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What is lucid dreaming?
Lucid dreaming is when you are aware you are dreaming. That's the simplest way of explaining it.
Aristotle stated, "often when one is asleep, there is something in consciousness which declares that what then presents itself is but a dream." During a dream, something strange will happen and you begin to question it, and that's when you realize you are dreaming.

Who can lucid dream?
Anyone. It takes dedication and practice, but over time you'll see anyone can do it.

Why lucid dream?
Lucid dreaming has been considered a way to escape stress and it gives you the freedom to do whatever you want in an environment of your choice.

Where did lucid dreaming come from?
Lucid dreaming has a lot of scientific and cultural history to it, and it's a lengthy explanation so more details can be found here.

Step 1: Things You'll Need

Dedication and practice is the key to having lucid dreams.
You'll need nothing else to achieve it.

Step 2: Keeping a Dream Journal

This is considered to be one of the most important parts of lucid dreaming. If you keep it by your bed you can immediately write in it after you have woken up. Whether you wake up from a dream or wake up in the morning, you should always jot down what you remember from your dream exactly how it was without altering it at all. The closest it is to how it actually happened the easier it will be to remember. Keeping a dream journal can also help you detect unique dream signs. Things that you notice in your dreams over and over. Once you have detected these 'things' it will be easier to be aware you are dreaming.

Step 3: REM

REM stands for Rapid Eye Movement. When you're in REM sleep you're dreaming. Most lucid dreams will occur later in the sleep period or during REM.

Step 4: Method 1: MILD

Mneumonic Induction of Lucid Dreaming (MILD) is a method used by Stephen Laberge. I personally found this to be one of the best methods for beginners. Here are the steps:

1. Set your alarm clock to wake you up 4.5, 6, or 7 hours after you've fallen asleep.

2. When you have woken up at any of these times, focus on what the dream(s) you had, and try to remember it as much as possible.

3. Once you've remembered your dream as best as you can, imagine yourself in the dream. Picture yourself being in your dream. Tell yourself out loud, "I will be aware that I am dreaming" until the thought as sunk in, then you're ready to fall back asleep.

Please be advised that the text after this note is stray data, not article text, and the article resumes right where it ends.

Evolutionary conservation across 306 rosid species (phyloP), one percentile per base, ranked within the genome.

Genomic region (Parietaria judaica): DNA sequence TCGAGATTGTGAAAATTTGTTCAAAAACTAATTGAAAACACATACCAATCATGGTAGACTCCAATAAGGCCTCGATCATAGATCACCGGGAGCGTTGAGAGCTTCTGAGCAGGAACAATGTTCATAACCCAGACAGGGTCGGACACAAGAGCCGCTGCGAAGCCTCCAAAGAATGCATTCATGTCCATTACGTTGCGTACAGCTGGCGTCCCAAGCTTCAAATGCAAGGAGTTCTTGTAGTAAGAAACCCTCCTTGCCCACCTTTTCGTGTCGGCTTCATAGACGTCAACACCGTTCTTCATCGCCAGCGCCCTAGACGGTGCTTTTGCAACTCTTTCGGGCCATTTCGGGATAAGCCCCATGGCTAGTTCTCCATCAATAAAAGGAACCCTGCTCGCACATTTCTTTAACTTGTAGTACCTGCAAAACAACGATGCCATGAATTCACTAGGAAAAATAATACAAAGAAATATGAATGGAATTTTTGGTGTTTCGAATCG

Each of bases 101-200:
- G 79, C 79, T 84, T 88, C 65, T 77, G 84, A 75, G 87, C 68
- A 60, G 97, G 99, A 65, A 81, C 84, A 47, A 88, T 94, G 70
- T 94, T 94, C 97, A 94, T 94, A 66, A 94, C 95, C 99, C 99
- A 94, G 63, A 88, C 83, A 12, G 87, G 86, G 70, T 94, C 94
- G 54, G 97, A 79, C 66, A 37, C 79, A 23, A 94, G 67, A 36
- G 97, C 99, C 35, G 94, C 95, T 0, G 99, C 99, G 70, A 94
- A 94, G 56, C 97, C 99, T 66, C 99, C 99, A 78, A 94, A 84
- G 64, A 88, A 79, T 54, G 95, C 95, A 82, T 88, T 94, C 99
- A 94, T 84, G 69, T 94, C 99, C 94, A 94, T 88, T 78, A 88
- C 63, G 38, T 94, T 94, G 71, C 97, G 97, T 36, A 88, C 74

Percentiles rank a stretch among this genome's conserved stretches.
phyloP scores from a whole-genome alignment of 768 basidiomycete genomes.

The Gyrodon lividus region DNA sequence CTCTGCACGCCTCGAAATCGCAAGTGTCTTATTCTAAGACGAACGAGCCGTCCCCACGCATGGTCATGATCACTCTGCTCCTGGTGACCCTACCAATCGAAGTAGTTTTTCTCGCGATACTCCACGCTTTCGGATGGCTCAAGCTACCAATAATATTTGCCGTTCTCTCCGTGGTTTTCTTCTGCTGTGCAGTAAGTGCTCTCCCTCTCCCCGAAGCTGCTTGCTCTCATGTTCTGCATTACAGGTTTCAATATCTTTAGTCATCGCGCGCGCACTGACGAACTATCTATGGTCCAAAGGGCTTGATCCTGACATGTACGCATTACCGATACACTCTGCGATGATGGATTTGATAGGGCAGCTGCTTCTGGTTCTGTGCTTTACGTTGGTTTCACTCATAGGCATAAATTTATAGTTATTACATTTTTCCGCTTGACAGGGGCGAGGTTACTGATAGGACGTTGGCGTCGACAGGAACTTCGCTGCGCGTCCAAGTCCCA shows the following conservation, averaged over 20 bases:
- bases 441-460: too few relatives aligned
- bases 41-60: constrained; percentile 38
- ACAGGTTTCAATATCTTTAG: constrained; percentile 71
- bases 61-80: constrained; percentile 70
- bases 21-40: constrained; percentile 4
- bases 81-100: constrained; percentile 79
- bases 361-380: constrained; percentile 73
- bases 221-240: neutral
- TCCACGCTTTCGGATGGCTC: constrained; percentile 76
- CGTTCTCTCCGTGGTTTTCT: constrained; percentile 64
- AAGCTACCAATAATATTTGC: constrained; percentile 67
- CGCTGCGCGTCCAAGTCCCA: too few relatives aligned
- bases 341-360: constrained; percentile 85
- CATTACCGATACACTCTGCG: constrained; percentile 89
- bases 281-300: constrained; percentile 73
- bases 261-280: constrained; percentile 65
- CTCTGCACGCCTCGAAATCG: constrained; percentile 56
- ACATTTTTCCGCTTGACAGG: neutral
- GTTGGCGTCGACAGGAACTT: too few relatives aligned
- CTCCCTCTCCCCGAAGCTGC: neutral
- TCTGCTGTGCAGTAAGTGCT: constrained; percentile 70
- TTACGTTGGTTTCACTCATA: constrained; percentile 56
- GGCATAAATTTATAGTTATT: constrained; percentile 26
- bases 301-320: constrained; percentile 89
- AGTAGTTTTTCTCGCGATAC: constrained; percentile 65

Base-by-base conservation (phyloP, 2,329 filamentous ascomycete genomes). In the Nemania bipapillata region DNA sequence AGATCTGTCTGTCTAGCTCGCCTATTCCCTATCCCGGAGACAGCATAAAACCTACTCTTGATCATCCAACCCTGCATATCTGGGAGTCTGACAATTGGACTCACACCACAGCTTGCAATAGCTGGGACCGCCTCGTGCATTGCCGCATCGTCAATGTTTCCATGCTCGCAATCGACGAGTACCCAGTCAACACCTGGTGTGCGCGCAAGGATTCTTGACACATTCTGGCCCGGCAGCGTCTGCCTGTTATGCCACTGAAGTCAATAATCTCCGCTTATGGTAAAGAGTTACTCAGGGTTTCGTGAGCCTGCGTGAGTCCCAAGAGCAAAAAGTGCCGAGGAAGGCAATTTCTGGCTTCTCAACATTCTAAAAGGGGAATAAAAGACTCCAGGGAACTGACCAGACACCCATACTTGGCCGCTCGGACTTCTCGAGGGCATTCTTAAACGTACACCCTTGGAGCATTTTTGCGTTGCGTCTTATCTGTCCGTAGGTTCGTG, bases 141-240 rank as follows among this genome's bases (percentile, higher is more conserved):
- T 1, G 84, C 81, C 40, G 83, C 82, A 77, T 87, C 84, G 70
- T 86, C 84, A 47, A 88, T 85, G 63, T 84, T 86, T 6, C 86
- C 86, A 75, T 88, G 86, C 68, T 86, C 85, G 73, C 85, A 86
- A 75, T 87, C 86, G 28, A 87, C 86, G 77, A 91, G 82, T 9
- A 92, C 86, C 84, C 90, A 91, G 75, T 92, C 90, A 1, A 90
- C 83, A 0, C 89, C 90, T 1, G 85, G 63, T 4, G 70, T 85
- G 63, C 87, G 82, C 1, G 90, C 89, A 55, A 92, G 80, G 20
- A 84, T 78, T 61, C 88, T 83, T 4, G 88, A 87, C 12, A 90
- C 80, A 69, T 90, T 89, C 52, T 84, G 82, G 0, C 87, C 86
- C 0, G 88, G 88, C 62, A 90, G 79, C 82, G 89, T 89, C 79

4.

Step 5: Method 2: WBTB

The Wake Back to Bed (WTBT) method is considered the most successful.
The process goes like this:

1. Set your alarm clock 5 hours after you sleep.

2. Sleep

3. Focus on nothing but lucidity.

4. Go back to using the MILD technique

Step 6: Reality Checks

If you are unsure if you're dreaming or not, (called partial lucidity) do some reality checks.

Recommended reality checks:

  • Look at a digital clock to see if it remains constant.
  • Look at text then look away. Does it change?
  • Lean against a wall. Often times you'll fall through it if you're dreaming
  • Cover your mouth and pinch your nose. Can you still breathe


Step 7: Helpful Tips

Don't eat or drink right before you go to bed. The chemicals from the food will prevent lucid dreams from occurring.

Always tell yourself you can do it, it will help your brain remember lucidity.

Sleep early. The earlier you can sleep the better chance you'll lucid dream.



For more details, (this is where I got my information) you can go to this WikiHow


I had lucid dreams last night, when I was first going to sleep. &nbsp;It must have been very shallow as I was aware of my wife's breathing next to me and the dream itself went through several different scenes which I could remember when I came more awake, but not now (hence the importance of writing them down). &nbsp;During the dream I do remember asking myself 'is this a lucid dream' and 'am I awake or asleep' and trying to alter the course of the dream which was slightly successful (although I could have been dreaming that).<br> <br>
We have to go deeper! But in seriousness... I've lucid dreamed before, and it's awesome.
Great explanations. Nice instructable

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